Monday, July 22, 2019
News, analysis and commentary by UBC Journalism students


Budget cuts affect green transit push in post-Olympic Vancouver

When the City of Vancouver announced in 2009 its intent to reduce vehicle traffic in the downtown area by 30…

By Niamh Scallan , in Post-Games Report: Local politics after the Olympics , on March 12, 2010 Tags: , , , , ,

When the City of Vancouver announced in 2009 its intent to reduce vehicle traffic in the downtown area by 30 percent during the Olympic Games, skepticism amongst local Vancouverites abounded. The week before the Opening Ceremonies, the city experienced only a 4 percent decrease in traffic. It seemed that few people were willing to take up the TravelSmart 2010 Challenge and leave their cars at home.

Olympic-sized success for sustainable transit

The Games have come and gone and one of the major success stories was Vancouver’s sustainable transit system. Over the 17 days of the Games, vehicle traffic was reduced by an average of more than 35 percent. TransLink reported that on Feb. 14 – the first Sunday of the Winter Games – that its transit system moved an average of 1.5 million people around the city during the Games – an increase from 730,000 trips per day prior to the Olympics.

According to a Vancouver Observer report, cyclist volumes across the Cambie, Granville and Burrard bridges saw summertime levels – approximately 5,000 cyclists rode to and from the downtown area each day of the Olympics.

In a post-Games address at City Hall last Monday, mayor Gregor Robertson told reporters about his intent to “build on the Olympic momentum” in future city projects. He referred to the enormous success of sustainable transit over the course of the Games and expressed his hopes of maintaining the level of use of alternative forms of transit.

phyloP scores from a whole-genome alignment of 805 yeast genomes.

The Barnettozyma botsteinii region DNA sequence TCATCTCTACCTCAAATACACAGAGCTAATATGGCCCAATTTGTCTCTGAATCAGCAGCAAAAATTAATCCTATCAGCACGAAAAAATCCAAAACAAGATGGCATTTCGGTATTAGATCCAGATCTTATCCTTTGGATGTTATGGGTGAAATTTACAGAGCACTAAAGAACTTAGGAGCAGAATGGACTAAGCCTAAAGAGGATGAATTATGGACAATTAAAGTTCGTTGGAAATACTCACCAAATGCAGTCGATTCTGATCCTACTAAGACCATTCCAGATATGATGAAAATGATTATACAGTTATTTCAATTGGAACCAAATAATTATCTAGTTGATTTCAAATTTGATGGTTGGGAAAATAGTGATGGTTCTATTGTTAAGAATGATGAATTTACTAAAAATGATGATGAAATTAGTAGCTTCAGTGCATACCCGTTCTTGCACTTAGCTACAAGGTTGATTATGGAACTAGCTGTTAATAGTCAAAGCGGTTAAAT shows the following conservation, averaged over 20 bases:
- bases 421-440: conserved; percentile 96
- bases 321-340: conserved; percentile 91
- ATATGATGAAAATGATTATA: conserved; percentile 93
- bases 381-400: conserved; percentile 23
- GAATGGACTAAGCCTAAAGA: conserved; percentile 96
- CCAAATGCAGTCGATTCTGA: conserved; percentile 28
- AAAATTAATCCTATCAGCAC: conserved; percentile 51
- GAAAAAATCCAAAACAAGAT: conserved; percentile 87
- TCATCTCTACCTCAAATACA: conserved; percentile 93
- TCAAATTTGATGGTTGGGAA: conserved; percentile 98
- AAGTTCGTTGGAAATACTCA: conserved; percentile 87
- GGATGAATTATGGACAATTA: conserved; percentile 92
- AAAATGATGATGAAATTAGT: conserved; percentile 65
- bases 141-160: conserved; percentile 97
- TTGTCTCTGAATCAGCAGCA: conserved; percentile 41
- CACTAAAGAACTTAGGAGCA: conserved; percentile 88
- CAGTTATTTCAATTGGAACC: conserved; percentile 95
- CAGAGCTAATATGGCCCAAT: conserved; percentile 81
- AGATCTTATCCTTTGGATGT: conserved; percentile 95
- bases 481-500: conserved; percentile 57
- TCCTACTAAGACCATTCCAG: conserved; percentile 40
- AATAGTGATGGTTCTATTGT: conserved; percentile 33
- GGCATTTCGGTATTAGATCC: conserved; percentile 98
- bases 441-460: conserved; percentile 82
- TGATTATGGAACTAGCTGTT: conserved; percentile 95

Vancouver cyclists face budgetary roadblocks

However, despite attempts to continue the use of sustainable transit in the Metro Vancouver area, Mr. Robertson’s plan to build on the Olympic momentum to promote the use of sustainable transit may be more difficult that he hoped. The Province of British Columbia slashed $7-million from its Bike BC program at the budget speech in Victoria last Tuesday. Reduced from last year’s $10-million to $3-million, the funding cuts are likely to impact Vancouver’s cycling infrastructure plans in the upcoming year.

Regardless of the cuts, Vancouver will continue to promote the use of sustainable transit. According to a City of Vancouver website, the city’s Bicycle Network has more than doubled in size, and cycling is the fastest-growing type of transportation in the city. Just last week, a new bike lane was opened on the Dunsmuir viaduct and other cycling-related projects are in the works.

So far, the impact of the budget cuts remains to be seen – but it may be a difficult year for city councilors and engineers who will see less provincial money devoted to cycling projects.